“The comment we get the most is, ‘This is so cool. I’ve never seen anything like it,’” Caroline said. “They’re not expecting to go through a school bus or hit a ball off a tee with a bat.”

After all their hard work, the Bergers came up with a fresh, new way to entertain people in the Triangle. While going to Sheetz or loitering a Walmart may be fun for a few minutes, it’s bound to get boring. ParTee Shack is bringing new life to 401 and redefining the game of mini golf.

“It’s really cool just watching people coming in, having such a fun time, getting out of the house, getting out of the crazy routine that people have been going through over the last couple years and have some fun,” John said.

Edited by Alex Berenfeld and Brooke Spach

New students at UNC School of Nursing struggle during the pandemic

By Caroline Kloster

 When you spend 20 years in a family whose steadfast anti-dessert rule made sweet treats synonymous with special occasions, your taste buds learn that sugar means success. Standing outside of Yogurt Pump on Franklin Street, Carly Rittenmeyer smiled at her mother, who had treated her to a chocolate frozen yogurt. On March 3, 2020, celebration tasted sweet and smooth with every bite.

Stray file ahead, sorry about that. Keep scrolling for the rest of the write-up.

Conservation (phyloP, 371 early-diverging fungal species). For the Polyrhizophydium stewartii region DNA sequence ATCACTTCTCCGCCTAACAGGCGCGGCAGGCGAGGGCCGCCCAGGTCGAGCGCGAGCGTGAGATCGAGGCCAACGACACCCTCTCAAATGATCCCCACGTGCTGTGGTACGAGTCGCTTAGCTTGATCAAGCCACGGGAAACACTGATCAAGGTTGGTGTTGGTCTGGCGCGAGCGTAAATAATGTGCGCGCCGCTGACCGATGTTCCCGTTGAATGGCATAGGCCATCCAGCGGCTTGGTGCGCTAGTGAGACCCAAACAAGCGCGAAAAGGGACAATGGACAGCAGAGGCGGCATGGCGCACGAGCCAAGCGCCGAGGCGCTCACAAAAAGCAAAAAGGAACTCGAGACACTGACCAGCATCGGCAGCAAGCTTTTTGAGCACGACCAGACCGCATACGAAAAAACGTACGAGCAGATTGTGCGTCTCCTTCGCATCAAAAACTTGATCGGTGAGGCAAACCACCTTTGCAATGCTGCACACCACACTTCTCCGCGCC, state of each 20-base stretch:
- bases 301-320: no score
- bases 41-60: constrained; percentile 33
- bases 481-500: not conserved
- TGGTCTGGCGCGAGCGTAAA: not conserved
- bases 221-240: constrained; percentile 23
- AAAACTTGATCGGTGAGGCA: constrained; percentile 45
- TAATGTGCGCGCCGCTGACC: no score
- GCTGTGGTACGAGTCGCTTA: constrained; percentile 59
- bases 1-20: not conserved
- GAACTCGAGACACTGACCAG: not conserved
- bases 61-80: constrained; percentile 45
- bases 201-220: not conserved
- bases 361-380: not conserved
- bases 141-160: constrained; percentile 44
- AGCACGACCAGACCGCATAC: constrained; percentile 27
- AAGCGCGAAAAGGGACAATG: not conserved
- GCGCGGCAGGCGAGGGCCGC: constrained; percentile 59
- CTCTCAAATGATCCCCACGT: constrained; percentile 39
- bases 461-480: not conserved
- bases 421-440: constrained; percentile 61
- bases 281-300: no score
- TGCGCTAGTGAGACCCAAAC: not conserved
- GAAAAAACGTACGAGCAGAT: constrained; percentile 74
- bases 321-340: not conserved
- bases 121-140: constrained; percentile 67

Earlier that morning, Rittenmeyer, a Raleigh-born sophomore at UNC-Chapel Hill, had opened her email to a long-awaited good news: she had been accepted to the UNC School of Nursing for the fall 2020 semester. After years of volunteering in hospitals and retirement homes, surviving the university’s “weed-out” classes like organic chemistry and turning down nights out to write application essays, Rittenmeyer had beat the school’s 31% acceptance rate.

 It felt like the beginning of the rest of her life: one dedicated to helping others, powered by a valuable foundation from the No. 1 public school of nursing in the nation. 

 Not even a week later, Rittenmeyer gazed down at her iPhone as its bright light illuminated a more unexpected email. Through a bombardment of texts from friends and family, she skimmed its contents: spring break would be extended for another two weeks due to the COVID-19 pandemic, followed by online classes, for the foreseeable future. 

 The foreseeable future extended through her entire first year of nursing school at UNC.

Lack of hands-on experience

Rittenmeyer is one of the many undergraduate students who began their nursing training during the peak of a global pandemic. As COVID-19 swept the United States, healthcare workers became real-life superheroes, donning makeshift personal protective equipment instead of glistening capes. As classes pivoted to Zoom, however, nurses-in-training like Rittenmeyer worried about receiving significant hands-on instruction.